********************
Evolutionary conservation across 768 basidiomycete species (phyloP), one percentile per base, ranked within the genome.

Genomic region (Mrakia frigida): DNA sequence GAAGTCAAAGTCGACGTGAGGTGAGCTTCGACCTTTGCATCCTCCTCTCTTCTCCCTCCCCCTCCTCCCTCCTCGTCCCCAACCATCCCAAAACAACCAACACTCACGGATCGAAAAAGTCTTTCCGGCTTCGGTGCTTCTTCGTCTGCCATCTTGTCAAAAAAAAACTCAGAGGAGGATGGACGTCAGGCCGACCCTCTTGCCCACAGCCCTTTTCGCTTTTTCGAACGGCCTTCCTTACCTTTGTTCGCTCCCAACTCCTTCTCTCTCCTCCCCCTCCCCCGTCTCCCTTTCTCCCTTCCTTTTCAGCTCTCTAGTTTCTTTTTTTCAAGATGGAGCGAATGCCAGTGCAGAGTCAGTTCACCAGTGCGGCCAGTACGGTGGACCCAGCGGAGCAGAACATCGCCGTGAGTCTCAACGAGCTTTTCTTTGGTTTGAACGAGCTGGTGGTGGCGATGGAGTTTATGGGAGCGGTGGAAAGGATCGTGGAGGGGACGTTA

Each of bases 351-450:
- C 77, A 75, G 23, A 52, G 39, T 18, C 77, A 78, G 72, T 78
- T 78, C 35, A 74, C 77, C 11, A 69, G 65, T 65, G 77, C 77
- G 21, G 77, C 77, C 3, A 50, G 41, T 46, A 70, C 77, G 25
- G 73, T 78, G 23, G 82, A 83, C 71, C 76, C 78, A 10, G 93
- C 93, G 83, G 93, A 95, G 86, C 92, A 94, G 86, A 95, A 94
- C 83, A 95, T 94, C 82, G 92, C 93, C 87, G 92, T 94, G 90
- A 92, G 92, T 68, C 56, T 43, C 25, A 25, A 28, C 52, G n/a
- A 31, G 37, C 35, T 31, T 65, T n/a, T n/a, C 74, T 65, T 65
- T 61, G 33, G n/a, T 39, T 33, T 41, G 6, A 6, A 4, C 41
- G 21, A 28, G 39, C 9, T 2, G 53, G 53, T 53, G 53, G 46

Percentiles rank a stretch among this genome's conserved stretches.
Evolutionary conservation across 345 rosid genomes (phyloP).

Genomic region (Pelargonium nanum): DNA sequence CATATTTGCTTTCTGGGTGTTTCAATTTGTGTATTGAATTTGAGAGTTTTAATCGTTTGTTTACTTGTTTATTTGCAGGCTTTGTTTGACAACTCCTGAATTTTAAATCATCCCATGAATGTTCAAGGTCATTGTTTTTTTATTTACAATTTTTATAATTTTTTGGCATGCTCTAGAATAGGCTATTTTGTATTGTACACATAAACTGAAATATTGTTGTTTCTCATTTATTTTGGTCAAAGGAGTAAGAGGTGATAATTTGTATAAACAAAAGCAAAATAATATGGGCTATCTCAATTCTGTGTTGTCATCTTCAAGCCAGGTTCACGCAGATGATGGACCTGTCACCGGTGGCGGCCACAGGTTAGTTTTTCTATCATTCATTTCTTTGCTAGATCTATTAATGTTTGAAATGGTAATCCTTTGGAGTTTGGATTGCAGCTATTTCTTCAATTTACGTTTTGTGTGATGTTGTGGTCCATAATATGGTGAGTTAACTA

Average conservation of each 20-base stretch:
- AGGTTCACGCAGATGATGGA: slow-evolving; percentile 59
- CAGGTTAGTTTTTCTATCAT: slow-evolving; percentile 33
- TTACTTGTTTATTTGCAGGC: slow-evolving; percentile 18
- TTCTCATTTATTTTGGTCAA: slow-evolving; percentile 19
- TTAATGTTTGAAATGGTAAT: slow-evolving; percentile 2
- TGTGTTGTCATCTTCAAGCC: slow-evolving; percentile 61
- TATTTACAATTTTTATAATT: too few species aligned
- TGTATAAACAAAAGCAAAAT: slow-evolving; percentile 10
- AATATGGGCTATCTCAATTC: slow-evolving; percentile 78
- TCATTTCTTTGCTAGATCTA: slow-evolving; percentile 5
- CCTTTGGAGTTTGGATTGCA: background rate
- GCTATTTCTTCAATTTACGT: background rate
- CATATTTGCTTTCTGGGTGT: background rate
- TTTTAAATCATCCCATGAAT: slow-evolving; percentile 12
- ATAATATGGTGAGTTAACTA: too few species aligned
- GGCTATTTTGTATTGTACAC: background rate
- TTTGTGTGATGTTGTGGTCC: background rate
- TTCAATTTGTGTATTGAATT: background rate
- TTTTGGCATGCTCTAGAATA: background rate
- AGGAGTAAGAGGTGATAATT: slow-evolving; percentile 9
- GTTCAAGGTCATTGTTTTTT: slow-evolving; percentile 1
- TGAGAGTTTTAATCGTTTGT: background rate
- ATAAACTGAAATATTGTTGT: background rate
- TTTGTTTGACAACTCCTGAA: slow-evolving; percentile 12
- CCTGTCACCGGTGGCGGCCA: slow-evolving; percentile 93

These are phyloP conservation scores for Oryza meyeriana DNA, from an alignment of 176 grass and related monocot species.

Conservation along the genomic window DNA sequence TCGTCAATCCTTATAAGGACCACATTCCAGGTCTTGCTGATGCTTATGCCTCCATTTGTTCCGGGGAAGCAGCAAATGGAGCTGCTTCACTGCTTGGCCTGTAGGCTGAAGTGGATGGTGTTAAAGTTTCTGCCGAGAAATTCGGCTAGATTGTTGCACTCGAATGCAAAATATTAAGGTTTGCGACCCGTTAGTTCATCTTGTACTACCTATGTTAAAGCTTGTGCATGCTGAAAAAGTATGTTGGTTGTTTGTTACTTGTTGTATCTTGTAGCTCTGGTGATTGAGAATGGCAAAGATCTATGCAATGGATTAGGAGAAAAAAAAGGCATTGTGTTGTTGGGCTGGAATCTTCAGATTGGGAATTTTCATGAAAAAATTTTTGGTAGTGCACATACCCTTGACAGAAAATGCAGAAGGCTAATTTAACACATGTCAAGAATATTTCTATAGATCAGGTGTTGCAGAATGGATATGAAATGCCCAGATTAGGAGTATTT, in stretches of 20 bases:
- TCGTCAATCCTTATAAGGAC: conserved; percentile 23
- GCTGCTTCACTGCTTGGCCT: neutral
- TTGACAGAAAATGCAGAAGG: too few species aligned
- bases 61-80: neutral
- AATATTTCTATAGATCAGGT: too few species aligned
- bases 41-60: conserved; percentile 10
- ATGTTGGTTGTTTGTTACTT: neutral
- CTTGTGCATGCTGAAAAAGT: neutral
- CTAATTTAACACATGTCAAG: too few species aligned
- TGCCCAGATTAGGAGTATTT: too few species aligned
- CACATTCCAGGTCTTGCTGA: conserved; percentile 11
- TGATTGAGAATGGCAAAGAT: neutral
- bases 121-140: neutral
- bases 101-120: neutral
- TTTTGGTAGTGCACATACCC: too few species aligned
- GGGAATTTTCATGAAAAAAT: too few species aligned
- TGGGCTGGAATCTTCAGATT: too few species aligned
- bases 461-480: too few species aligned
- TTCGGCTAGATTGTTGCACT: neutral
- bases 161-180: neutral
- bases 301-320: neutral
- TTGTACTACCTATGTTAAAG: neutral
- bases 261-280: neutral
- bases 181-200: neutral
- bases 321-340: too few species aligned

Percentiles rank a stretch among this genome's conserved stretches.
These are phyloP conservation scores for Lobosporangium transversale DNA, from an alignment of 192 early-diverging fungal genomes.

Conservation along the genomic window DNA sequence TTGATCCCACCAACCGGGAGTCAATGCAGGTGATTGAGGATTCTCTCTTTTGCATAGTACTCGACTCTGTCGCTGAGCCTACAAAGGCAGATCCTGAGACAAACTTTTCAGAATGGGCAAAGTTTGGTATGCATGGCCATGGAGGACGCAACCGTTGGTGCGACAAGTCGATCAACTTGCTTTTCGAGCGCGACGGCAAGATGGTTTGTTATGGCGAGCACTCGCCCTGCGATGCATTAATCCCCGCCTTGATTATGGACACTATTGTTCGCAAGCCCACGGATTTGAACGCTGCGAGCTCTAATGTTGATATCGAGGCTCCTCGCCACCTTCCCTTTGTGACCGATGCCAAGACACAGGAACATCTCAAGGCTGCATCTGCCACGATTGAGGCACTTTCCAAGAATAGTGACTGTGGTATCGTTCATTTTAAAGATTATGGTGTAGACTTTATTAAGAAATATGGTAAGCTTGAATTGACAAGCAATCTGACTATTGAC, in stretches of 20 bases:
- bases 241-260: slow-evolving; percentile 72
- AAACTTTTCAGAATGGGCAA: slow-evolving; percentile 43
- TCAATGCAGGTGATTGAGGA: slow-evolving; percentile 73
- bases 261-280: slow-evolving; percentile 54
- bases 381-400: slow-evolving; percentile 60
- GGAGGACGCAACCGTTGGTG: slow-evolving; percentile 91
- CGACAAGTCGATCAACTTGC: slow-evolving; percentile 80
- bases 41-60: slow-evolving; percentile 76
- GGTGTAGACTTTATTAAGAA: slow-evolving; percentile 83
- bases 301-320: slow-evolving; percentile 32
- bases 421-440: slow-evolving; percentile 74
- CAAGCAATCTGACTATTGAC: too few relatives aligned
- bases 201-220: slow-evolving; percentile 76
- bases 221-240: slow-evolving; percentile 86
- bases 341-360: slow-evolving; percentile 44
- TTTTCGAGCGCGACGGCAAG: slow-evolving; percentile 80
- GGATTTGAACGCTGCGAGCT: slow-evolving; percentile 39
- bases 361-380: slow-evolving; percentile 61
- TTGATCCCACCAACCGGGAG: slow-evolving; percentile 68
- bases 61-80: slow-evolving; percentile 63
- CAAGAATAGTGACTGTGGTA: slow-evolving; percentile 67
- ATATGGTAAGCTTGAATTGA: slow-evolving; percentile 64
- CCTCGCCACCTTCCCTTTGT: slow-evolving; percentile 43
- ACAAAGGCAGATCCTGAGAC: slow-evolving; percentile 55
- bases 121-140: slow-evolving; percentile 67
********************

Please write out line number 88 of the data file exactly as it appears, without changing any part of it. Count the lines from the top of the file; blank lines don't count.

- TTTTCGAGCGCGACGGCAAG: slow-evolving; percentile 80